In which I depart from the recent travelogues and other meaningless dribble and talk about something that I really care about and you should to.

In case you haven't noticed, I have become a boring blogger. I used to post my inner musings and funny stories, full of wit, humor, and a healthy dose of sarcasm... but alas. No longer. The reason for this is two fold:

1) We began getting hit with an obscene amount of asian spam every time we posted.

2) I realized people were actually reading what I wrote. (Gasp!)

The second reason might not seem like a big deal to you, but I am (and always have been) fiercely private and fiercely protective of my personal space. Therefore, the realization that my thoughts were being so widely accessed made me uncomfortable. (I don't think our blog is famous or anything, but come on, we all know how much blog stalking goes on over the Internet. I do it myself. Check your traffic feeds - you might be [un]pleasantly surprised.)

HOWEVER. I decided to break my self-imposed silence and talk about something that I really care about.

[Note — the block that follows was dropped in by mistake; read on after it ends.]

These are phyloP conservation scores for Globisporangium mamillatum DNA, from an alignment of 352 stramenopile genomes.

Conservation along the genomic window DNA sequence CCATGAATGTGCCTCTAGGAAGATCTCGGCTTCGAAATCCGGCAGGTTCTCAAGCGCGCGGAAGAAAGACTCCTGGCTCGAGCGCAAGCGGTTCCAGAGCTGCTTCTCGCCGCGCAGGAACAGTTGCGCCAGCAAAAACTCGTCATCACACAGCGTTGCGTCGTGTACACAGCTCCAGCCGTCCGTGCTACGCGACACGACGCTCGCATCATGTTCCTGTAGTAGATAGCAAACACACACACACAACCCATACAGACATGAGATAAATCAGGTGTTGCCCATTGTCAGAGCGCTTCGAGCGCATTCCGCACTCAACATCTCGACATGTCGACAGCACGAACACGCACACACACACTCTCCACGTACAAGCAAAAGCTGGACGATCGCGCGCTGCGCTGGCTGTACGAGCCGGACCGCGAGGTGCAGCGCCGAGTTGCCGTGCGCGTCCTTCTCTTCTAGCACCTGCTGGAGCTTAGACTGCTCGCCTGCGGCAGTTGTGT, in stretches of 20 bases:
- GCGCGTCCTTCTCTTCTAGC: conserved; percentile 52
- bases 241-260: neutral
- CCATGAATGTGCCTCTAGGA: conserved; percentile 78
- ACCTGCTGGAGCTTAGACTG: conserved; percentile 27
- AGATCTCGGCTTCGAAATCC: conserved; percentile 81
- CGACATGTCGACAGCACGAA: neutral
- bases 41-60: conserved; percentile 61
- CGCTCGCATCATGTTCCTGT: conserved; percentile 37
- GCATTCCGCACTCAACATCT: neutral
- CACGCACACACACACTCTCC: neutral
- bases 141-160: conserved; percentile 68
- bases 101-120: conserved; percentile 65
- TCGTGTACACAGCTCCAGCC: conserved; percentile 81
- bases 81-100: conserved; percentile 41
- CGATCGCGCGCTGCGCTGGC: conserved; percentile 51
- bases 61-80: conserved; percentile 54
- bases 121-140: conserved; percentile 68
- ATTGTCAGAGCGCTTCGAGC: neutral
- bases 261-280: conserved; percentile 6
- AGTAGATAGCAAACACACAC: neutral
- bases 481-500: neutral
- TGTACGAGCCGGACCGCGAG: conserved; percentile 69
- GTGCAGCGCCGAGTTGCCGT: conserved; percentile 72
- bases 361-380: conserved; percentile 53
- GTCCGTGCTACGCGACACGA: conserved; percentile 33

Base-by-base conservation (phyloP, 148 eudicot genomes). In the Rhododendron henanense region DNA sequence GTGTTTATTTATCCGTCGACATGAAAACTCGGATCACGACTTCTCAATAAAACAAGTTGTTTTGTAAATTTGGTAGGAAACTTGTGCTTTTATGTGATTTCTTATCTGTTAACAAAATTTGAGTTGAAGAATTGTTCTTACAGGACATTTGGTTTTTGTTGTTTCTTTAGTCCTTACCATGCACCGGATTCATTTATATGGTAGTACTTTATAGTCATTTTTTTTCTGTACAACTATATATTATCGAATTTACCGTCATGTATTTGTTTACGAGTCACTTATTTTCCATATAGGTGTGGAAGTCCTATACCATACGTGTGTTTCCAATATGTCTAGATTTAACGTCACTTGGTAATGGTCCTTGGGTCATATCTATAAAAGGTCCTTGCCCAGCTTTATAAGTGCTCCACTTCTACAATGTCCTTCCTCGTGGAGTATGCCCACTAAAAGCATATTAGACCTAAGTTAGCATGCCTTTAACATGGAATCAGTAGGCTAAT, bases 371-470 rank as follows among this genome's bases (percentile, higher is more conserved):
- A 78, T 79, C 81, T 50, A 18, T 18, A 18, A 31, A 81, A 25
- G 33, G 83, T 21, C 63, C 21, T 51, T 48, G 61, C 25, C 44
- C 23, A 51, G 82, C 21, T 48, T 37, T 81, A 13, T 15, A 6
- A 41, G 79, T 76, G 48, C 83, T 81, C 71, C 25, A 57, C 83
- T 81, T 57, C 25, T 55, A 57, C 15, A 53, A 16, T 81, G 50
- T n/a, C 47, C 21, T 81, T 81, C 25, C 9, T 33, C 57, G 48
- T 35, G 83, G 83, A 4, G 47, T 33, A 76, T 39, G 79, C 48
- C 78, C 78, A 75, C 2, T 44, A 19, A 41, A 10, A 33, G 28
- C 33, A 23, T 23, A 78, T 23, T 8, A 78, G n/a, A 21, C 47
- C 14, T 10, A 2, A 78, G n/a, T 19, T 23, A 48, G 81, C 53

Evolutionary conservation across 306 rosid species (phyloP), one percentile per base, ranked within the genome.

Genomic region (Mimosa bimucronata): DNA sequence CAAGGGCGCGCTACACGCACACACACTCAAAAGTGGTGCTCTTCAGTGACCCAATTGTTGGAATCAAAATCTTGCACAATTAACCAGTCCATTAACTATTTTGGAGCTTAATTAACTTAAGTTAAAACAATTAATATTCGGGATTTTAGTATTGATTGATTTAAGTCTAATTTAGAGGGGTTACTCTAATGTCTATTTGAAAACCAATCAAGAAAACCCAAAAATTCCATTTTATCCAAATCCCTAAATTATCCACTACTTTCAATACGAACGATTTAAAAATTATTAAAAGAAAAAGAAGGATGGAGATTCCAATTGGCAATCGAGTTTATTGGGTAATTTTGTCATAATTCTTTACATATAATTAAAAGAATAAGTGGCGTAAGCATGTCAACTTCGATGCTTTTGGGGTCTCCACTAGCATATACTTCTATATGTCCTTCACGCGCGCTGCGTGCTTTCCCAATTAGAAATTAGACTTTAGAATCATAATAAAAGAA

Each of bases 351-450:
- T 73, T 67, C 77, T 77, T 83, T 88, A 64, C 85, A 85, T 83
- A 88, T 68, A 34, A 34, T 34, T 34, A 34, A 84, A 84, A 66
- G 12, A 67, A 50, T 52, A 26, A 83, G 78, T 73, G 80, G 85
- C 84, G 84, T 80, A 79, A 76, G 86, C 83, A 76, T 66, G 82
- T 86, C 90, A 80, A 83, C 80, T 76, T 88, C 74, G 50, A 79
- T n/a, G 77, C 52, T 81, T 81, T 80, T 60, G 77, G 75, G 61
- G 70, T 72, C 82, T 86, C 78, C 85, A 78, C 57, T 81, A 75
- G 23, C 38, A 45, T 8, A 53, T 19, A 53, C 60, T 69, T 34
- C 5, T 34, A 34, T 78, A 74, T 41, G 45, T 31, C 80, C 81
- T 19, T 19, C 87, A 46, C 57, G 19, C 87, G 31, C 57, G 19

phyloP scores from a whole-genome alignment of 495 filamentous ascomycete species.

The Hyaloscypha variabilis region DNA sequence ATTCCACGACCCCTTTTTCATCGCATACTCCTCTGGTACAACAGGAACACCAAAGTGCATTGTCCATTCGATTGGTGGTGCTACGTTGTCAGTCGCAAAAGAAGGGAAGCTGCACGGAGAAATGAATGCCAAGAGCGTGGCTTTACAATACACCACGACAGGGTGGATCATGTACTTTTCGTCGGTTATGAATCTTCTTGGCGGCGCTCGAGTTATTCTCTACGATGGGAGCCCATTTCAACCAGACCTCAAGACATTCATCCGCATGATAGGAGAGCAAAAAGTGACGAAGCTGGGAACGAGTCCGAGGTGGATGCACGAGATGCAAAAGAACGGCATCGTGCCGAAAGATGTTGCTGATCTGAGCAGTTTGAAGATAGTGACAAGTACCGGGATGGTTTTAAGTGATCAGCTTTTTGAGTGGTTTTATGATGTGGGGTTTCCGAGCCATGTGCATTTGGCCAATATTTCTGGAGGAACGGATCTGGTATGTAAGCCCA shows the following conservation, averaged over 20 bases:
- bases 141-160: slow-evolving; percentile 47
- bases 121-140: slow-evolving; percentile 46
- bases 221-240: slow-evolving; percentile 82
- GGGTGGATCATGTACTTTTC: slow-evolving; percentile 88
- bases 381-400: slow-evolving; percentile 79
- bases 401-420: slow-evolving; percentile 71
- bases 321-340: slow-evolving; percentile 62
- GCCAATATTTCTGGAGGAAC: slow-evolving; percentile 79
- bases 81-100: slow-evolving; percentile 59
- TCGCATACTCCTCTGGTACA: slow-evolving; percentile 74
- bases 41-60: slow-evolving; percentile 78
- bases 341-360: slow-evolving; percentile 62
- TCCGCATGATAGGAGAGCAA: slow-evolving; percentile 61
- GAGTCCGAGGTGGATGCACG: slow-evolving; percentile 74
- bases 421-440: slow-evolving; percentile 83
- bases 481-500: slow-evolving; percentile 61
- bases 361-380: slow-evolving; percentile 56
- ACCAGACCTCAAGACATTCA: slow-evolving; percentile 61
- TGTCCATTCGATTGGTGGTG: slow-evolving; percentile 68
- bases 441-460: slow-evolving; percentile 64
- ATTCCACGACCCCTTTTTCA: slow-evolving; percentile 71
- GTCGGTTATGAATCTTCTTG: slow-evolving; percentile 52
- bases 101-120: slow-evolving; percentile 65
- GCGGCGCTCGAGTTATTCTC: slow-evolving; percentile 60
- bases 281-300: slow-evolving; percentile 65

I was standing in the checkout line of the supermarket yesterday, trying to remember last-minute what it was on my grocery list that I was undoubtedly forgetting, when my eyes skipped over the magazine stand on my left. Each cover presented glossy images of hyper-thin young women demurely smiling/attractively pouting/seductively gazing back at me. One image in particular stood out: it was of a girl with rail thin arms and protruding ribs leaning her bony behind against a headline that read "Lose 5 lbs by Friday!" For some reason, I couldn't take my eyes off that woman. She was so freaking thin. My eyes glanced back to my shopping cart, and I mentally calculated that I would have to throw away 97% of the food in there and settle on meals of lettuce and tomatoes for the next few months before I would look half as thin as her. It was unsettling. I've seen these kinds of unrealistic and unhealthy messages before in magazines, on billboards, in movies, in music videos, in advertisements. This is not new to me. Women are bombarded with garbage like this every day. But for some reason, yesterday it just made me sick. And I am still thinking about it.